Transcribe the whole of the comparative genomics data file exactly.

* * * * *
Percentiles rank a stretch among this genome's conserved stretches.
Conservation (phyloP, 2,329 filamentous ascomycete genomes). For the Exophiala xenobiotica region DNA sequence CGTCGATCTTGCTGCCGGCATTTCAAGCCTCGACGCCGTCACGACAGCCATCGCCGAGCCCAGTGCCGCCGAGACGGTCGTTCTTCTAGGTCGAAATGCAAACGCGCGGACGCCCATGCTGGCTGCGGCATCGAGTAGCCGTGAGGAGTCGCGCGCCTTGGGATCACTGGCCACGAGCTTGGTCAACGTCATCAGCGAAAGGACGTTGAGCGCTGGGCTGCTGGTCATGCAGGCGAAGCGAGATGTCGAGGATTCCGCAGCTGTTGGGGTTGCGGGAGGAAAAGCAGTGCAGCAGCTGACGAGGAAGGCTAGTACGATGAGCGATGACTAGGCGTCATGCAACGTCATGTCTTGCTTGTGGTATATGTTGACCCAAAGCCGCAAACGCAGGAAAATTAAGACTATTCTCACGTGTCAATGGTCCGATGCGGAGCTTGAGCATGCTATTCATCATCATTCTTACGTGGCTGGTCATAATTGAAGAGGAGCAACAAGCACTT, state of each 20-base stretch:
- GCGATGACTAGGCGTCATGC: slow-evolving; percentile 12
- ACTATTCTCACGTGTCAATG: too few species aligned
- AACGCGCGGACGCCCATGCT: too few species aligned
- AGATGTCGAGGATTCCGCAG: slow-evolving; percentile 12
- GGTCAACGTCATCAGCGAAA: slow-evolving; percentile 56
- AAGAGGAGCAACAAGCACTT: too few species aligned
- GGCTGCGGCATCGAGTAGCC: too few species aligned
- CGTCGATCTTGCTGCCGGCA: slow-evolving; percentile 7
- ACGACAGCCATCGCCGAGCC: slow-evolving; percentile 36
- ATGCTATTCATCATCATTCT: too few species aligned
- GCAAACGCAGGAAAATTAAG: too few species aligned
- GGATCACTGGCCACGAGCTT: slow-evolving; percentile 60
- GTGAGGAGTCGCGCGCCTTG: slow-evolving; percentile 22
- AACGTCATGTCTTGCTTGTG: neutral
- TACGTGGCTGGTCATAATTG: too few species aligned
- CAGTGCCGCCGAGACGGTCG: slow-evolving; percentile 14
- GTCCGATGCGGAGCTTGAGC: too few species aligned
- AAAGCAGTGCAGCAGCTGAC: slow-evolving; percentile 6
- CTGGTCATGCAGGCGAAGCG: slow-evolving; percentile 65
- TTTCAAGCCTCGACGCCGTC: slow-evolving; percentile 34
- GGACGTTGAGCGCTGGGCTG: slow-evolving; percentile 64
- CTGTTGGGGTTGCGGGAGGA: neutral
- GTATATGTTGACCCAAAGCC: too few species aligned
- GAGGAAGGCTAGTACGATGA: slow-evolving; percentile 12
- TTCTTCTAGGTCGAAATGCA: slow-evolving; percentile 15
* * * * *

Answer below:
Percentiles rank a stretch among this genome's conserved stretches.
Conservation (phyloP, 2,329 filamentous ascomycete genomes). For the Exophiala xenobiotica region DNA sequence CGTCGATCTTGCTGCCGGCATTTCAAGCCTCGACGCCGTCACGACAGCCATCGCCGAGCCCAGTGCCGCCGAGACGGTCGTTCTTCTAGGTCGAAATGCAAACGCGCGGACGCCCATGCTGGCTGCGGCATCGAGTAGCCGTGAGGAGTCGCGCGCCTTGGGATCACTGGCCACGAGCTTGGTCAACGTCATCAGCGAAAGGACGTTGAGCGCTGGGCTGCTGGTCATGCAGGCGAAGCGAGATGTCGAGGATTCCGCAGCTGTTGGGGTTGCGGGAGGAAAAGCAGTGCAGCAGCTGACGAGGAAGGCTAGTACGATGAGCGATGACTAGGCGTCATGCAACGTCATGTCTTGCTTGTGGTATATGTTGACCCAAAGCCGCAAACGCAGGAAAATTAAGACTATTCTCACGTGTCAATGGTCCGATGCGGAGCTTGAGCATGCTATTCATCATCATTCTTACGTGGCTGGTCATAATTGAAGAGGAGCAACAAGCACTT, state of each 20-base stretch:
- GCGATGACTAGGCGTCATGC: slow-evolving; percentile 12
- ACTATTCTCACGTGTCAATG: too few species aligned
- AACGCGCGGACGCCCATGCT: too few species aligned
- AGATGTCGAGGATTCCGCAG: slow-evolving; percentile 12
- GGTCAACGTCATCAGCGAAA: slow-evolving; percentile 56
- AAGAGGAGCAACAAGCACTT: too few species aligned
- GGCTGCGGCATCGAGTAGCC: too few species aligned
- CGTCGATCTTGCTGCCGGCA: slow-evolving; percentile 7
- ACGACAGCCATCGCCGAGCC: slow-evolving; percentile 36
- ATGCTATTCATCATCATTCT: too few species aligned
- GCAAACGCAGGAAAATTAAG: too few species aligned
- GGATCACTGGCCACGAGCTT: slow-evolving; percentile 60
- GTGAGGAGTCGCGCGCCTTG: slow-evolving; percentile 22
- AACGTCATGTCTTGCTTGTG: neutral
- TACGTGGCTGGTCATAATTG: too few species aligned
- CAGTGCCGCCGAGACGGTCG: slow-evolving; percentile 14
- GTCCGATGCGGAGCTTGAGC: too few species aligned
- AAAGCAGTGCAGCAGCTGAC: slow-evolving; percentile 6
- CTGGTCATGCAGGCGAAGCG: slow-evolving; percentile 65
- TTTCAAGCCTCGACGCCGTC: slow-evolving; percentile 34
- GGACGTTGAGCGCTGGGCTG: slow-evolving; percentile 64
- CTGTTGGGGTTGCGGGAGGA: neutral
- GTATATGTTGACCCAAAGCC: too few species aligned
- GAGGAAGGCTAGTACGATGA: slow-evolving; percentile 12
- TTCTTCTAGGTCGAAATGCA: slow-evolving; percentile 15